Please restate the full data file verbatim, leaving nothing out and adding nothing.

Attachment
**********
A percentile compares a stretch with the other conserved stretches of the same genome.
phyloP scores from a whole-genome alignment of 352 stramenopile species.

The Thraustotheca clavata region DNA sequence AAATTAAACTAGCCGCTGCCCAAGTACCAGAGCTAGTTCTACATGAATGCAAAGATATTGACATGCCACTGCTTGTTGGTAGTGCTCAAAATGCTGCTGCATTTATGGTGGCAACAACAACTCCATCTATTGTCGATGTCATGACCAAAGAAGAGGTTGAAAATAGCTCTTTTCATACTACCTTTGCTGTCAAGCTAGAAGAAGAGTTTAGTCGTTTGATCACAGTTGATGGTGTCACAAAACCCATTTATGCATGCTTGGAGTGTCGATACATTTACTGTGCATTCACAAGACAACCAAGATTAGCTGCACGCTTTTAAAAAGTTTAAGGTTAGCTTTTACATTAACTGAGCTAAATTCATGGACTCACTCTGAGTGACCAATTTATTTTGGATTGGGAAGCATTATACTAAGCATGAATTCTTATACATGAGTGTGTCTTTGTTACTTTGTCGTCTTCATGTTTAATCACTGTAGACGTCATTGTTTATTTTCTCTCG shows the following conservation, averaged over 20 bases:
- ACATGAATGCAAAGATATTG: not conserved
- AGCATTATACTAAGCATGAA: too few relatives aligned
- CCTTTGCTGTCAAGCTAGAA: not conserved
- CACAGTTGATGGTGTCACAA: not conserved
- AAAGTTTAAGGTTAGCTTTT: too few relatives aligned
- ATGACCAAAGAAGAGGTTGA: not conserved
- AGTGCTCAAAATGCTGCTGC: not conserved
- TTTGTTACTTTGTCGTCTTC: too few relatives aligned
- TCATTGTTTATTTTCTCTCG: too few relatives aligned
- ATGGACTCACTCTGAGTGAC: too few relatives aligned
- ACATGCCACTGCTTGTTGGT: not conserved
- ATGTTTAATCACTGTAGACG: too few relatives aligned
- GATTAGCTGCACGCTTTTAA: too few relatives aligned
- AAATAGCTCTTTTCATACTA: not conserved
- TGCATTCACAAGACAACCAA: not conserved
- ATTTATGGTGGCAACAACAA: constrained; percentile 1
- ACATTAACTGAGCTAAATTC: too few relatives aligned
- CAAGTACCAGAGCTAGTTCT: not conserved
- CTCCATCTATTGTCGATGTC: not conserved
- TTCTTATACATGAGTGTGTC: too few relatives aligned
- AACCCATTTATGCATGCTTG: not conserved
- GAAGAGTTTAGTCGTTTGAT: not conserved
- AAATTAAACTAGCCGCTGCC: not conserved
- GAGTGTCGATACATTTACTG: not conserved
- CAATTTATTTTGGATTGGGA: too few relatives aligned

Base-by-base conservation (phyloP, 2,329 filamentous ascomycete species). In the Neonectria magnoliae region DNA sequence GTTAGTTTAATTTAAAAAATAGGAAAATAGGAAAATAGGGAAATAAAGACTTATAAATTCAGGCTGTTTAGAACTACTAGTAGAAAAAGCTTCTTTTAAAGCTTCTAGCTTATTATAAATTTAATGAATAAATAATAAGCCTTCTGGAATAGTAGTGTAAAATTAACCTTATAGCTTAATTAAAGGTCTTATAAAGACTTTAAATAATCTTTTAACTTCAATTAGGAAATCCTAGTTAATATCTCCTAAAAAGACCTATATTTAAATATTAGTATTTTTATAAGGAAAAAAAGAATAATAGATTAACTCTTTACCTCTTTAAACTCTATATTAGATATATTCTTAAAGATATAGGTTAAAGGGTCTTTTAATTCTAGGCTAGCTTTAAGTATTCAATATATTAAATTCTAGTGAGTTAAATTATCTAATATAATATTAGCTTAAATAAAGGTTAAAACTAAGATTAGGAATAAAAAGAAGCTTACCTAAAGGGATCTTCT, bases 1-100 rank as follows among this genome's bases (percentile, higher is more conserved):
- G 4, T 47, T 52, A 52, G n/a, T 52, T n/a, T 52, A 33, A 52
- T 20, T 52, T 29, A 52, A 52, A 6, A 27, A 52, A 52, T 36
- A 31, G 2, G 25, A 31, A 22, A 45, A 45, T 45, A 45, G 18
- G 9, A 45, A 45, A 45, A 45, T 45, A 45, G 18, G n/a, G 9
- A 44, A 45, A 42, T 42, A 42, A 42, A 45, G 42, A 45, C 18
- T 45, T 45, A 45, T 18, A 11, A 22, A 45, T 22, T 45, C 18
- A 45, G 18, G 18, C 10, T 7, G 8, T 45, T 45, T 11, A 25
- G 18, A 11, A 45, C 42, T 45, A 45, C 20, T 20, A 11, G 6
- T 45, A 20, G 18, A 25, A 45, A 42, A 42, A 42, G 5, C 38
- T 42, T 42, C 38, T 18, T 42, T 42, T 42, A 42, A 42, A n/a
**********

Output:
A percentile compares a stretch with the other conserved stretches of the same genome.
phyloP scores from a whole-genome alignment of 352 stramenopile species.

The Thraustotheca clavata region DNA sequence AAATTAAACTAGCCGCTGCCCAAGTACCAGAGCTAGTTCTACATGAATGCAAAGATATTGACATGCCACTGCTTGTTGGTAGTGCTCAAAATGCTGCTGCATTTATGGTGGCAACAACAACTCCATCTATTGTCGATGTCATGACCAAAGAAGAGGTTGAAAATAGCTCTTTTCATACTACCTTTGCTGTCAAGCTAGAAGAAGAGTTTAGTCGTTTGATCACAGTTGATGGTGTCACAAAACCCATTTATGCATGCTTGGAGTGTCGATACATTTACTGTGCATTCACAAGACAACCAAGATTAGCTGCACGCTTTTAAAAAGTTTAAGGTTAGCTTTTACATTAACTGAGCTAAATTCATGGACTCACTCTGAGTGACCAATTTATTTTGGATTGGGAAGCATTATACTAAGCATGAATTCTTATACATGAGTGTGTCTTTGTTACTTTGTCGTCTTCATGTTTAATCACTGTAGACGTCATTGTTTATTTTCTCTCG shows the following conservation, averaged over 20 bases:
- ACATGAATGCAAAGATATTG: not conserved
- AGCATTATACTAAGCATGAA: too few relatives aligned
- CCTTTGCTGTCAAGCTAGAA: not conserved
- CACAGTTGATGGTGTCACAA: not conserved
- AAAGTTTAAGGTTAGCTTTT: too few relatives aligned
- ATGACCAAAGAAGAGGTTGA: not conserved
- AGTGCTCAAAATGCTGCTGC: not conserved
- TTTGTTACTTTGTCGTCTTC: too few relatives aligned
- TCATTGTTTATTTTCTCTCG: too few relatives aligned
- ATGGACTCACTCTGAGTGAC: too few relatives aligned
- ACATGCCACTGCTTGTTGGT: not conserved
- ATGTTTAATCACTGTAGACG: too few relatives aligned
- GATTAGCTGCACGCTTTTAA: too few relatives aligned
- AAATAGCTCTTTTCATACTA: not conserved
- TGCATTCACAAGACAACCAA: not conserved
- ATTTATGGTGGCAACAACAA: constrained; percentile 1
- ACATTAACTGAGCTAAATTC: too few relatives aligned
- CAAGTACCAGAGCTAGTTCT: not conserved
- CTCCATCTATTGTCGATGTC: not conserved
- TTCTTATACATGAGTGTGTC: too few relatives aligned
- AACCCATTTATGCATGCTTG: not conserved
- GAAGAGTTTAGTCGTTTGAT: not conserved
- AAATTAAACTAGCCGCTGCC: not conserved
- GAGTGTCGATACATTTACTG: not conserved
- CAATTTATTTTGGATTGGGA: too few relatives aligned

Base-by-base conservation (phyloP, 2,329 filamentous ascomycete species). In the Neonectria magnoliae region DNA sequence GTTAGTTTAATTTAAAAAATAGGAAAATAGGAAAATAGGGAAATAAAGACTTATAAATTCAGGCTGTTTAGAACTACTAGTAGAAAAAGCTTCTTTTAAAGCTTCTAGCTTATTATAAATTTAATGAATAAATAATAAGCCTTCTGGAATAGTAGTGTAAAATTAACCTTATAGCTTAATTAAAGGTCTTATAAAGACTTTAAATAATCTTTTAACTTCAATTAGGAAATCCTAGTTAATATCTCCTAAAAAGACCTATATTTAAATATTAGTATTTTTATAAGGAAAAAAAGAATAATAGATTAACTCTTTACCTCTTTAAACTCTATATTAGATATATTCTTAAAGATATAGGTTAAAGGGTCTTTTAATTCTAGGCTAGCTTTAAGTATTCAATATATTAAATTCTAGTGAGTTAAATTATCTAATATAATATTAGCTTAAATAAAGGTTAAAACTAAGATTAGGAATAAAAAGAAGCTTACCTAAAGGGATCTTCT, bases 1-100 rank as follows among this genome's bases (percentile, higher is more conserved):
- G 4, T 47, T 52, A 52, G n/a, T 52, T n/a, T 52, A 33, A 52
- T 20, T 52, T 29, A 52, A 52, A 6, A 27, A 52, A 52, T 36
- A 31, G 2, G 25, A 31, A 22, A 45, A 45, T 45, A 45, G 18
- G 9, A 45, A 45, A 45, A 45, T 45, A 45, G 18, G n/a, G 9
- A 44, A 45, A 42, T 42, A 42, A 42, A 45, G 42, A 45, C 18
- T 45, T 45, A 45, T 18, A 11, A 22, A 45, T 22, T 45, C 18
- A 45, G 18, G 18, C 10, T 7, G 8, T 45, T 45, T 11, A 25
- G 18, A 11, A 45, C 42, T 45, A 45, C 20, T 20, A 11, G 6
- T 45, A 20, G 18, A 25, A 45, A 42, A 42, A 42, G 5, C 38
- T 42, T 42, C 38, T 18, T 42, T 42, T 42, A 42, A 42, A n/a